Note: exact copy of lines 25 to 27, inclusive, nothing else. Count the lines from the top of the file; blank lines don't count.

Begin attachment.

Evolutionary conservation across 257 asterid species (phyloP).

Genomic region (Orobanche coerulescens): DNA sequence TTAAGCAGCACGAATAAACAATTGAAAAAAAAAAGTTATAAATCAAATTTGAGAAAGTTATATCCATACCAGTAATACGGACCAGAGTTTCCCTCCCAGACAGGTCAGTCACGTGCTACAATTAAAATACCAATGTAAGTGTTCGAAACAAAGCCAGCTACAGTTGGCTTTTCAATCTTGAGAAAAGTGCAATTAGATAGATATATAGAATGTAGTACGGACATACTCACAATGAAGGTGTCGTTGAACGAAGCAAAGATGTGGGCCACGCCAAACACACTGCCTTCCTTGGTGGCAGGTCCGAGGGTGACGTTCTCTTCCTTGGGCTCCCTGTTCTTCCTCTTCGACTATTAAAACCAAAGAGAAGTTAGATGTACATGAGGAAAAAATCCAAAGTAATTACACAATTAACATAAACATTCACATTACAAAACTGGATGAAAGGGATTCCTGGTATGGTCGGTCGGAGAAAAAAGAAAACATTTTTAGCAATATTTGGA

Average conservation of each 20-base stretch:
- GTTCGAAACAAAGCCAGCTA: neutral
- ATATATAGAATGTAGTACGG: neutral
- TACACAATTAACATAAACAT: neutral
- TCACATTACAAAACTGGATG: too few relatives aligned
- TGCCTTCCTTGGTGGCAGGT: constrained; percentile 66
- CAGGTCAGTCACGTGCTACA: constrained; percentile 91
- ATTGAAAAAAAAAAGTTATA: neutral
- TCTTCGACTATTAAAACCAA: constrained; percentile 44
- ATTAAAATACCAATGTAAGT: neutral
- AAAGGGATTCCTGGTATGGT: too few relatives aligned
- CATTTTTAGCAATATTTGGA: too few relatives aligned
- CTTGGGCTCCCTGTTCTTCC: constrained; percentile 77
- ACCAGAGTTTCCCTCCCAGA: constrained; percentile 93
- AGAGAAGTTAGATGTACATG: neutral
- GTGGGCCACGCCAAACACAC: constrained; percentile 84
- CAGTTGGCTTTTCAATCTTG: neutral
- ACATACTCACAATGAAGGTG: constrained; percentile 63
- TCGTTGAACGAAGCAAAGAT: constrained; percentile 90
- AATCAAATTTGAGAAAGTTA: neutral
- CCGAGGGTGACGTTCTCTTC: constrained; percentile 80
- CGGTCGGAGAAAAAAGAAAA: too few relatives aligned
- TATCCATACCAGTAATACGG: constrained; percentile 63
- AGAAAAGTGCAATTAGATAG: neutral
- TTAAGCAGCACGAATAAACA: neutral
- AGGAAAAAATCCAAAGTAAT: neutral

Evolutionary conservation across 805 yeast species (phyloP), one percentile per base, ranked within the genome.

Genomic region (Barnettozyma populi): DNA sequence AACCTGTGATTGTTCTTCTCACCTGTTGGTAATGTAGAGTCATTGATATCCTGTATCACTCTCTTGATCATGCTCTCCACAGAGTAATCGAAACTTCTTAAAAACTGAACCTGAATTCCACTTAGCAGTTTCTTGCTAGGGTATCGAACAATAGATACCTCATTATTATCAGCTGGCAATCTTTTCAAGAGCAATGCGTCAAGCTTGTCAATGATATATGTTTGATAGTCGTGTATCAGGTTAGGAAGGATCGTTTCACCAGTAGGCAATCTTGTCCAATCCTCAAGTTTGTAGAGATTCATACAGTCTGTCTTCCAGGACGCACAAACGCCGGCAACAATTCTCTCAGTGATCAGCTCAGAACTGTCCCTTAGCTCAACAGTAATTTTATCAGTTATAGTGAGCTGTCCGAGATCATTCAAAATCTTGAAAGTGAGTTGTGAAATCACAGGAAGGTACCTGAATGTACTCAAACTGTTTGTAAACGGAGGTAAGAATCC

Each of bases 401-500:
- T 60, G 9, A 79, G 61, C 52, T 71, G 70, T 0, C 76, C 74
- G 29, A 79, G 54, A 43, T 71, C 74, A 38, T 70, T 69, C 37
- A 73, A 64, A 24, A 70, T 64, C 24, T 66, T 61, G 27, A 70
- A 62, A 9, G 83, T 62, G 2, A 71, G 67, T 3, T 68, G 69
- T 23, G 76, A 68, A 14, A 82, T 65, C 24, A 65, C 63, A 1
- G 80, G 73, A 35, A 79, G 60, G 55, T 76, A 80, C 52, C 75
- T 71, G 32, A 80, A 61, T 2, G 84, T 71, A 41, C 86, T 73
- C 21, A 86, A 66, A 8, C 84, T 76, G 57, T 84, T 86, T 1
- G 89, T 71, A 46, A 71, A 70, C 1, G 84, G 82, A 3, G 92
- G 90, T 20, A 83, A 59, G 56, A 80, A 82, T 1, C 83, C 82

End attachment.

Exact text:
- TATCCATACCAGTAATACGG: constrained; percentile 63
- AGAAAAGTGCAATTAGATAG: neutral
- TTAAGCAGCACGAATAAACA: neutral